As the new season blooms head to the region’s forests and country parks for a carpet of spring flowers. We’ve listed the best times and places to get your floral fix in the East of England.
Where to see snowdrops
Snowdrops signify the start of spring and pop up from January to March. Spot them at these locations on your travels in the East of England:
A great location to visit at any time of year, but during the spring the parkland comes alive with colour. You’ll find the Galanthus plicatus or ‘Upcher’ variety of the flower scattered in displays throughout the park.
Throughout February the Pleasure Grounds are covered in angelic snowdrops. Find out more.
Snowdrops cover the 2,000 acres of parkland that make up this grand estate. There are over 12 miles of public footpaths as well as a walled garden and café.
Saffron Walden, Essex
A dazzling display of snowdrops and crocus pop up at this large walled garden. It’s a short stroll from the town centre so be sure to warm up at one of the local cafes.
Benington Lordship Gardens
Opening every year in February, brighten up your day with a walk around the gardens that are carpeted in a beautiful display of snowdrops.
The Swiss Garden
Old Warden, Bedfordshire
Stop by in February for a prime peak at the clustered displays of snowdrops set amongst immaculate lawns and winding paths. With its Swiss Cottage, pond and trails, this enchanting garden is perfect for an early spring day out. Plan your visit.
The best places to see daffodils
Nothing brightens up a day quite like a daffodil. In bloom from February to April, here are the best locations to visit a sea of yellow.
The stately home and gardens tick all the boxes for a spring day out. The estate and parkland are swathed in a golden display of daffodils, and new life can be spotted all around with chicks at the walled garden and lambs and calves on the estate.
Bury St Edmunds, Suffolk
Discover the classical Rotunda at the heart of the estate and wander through the heritage daffodils popping up throughout the pleasure grounds in front of the Italianate palace. Plan your visit.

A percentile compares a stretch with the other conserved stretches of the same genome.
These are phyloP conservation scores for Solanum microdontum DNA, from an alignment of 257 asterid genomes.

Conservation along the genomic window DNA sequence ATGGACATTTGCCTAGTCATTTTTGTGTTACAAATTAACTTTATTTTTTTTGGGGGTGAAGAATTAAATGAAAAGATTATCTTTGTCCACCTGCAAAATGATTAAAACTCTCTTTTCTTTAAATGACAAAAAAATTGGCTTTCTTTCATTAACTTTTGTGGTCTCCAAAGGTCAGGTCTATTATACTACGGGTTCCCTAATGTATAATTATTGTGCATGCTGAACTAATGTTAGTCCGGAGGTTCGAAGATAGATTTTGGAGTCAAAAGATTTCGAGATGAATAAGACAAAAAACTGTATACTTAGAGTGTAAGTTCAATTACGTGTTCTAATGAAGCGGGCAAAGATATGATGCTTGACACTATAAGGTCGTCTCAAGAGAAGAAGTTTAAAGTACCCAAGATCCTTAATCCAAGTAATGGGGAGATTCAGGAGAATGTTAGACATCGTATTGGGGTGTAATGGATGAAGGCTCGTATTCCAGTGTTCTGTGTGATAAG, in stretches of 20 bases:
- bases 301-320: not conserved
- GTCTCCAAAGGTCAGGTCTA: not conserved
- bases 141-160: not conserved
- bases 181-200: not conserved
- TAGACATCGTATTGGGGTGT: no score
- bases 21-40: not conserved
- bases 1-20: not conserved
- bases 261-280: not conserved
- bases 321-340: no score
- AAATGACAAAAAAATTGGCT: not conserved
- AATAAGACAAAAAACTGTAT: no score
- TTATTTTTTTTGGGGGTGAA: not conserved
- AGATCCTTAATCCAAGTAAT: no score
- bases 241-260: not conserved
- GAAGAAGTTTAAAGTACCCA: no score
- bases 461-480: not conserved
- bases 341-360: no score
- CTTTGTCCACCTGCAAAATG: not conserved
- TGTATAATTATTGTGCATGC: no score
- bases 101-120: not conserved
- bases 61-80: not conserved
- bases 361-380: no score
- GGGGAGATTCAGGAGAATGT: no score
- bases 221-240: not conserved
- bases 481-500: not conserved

Every year the village hosts its popular Daffodil Weekend and Country Fair. The community comes together to showcase the village’s daffodil displays and residential gardens. There’s a country vibe with live music, a dog show, stalls, and plenty of street food. This year’s event takes place 19-20 March.
Warley Place Nature Reserve
This little natural haven outside the busy town of Brentwood is the site of a house and Edwardian gardens belonging to Ellen Willmott. Now maintained by Essex Wildlife Trust, the 25-acre reserve serves up a bright and colourful display of daffodils.
A regular award winner, the park is a great day out for the whole family, and come spring, blooms with displays of a variety of daffodils.
The walled garden blossoms with spring favourites planted among wildflowers and native daffodils brighten up the Pear Orchard too. There’s plenty to see and do with regular seasonal events too.
Where are the best bluebell forests
From mid-April to May, some of the region’s oldest woodlands and country parks show off with a carpet of bluebells. Here’s where to see the best bluebells displays in the East of England.
Boost your mood with a wander through the carpet of bluebells which bloom from late April. Find out more.
Between mid-April and early May, the woodland floor blooms with bluebells. On the last Sunday of April and first Sunday of May, this private estate opens its gates to the public to share the beauty.
Under a canopy of the ancient woodland, a beautiful display of bluebells emerges. Stop by to admire natures beauty of flora and fauna.
Immerse yourself in the beauty of nature. Paths wind through the ancient woodland, taking visitors past trickling streams and stunning bluebells. Plan your visit.
One of the most popular bluebells walks in the East, the spring flower has been present at the estate for 400 years. There are two waymarked routes to see the bluebells, which begin at the Visitor Centre.
Landpark Wood, Bedfordshire
A tranquil spot near Whipsnade with a carpet of vibrant bluebells in spring and birdsong in the canopy. Park at Whipsnade Heath and take the circular walk to the wood via Dunstable Downs.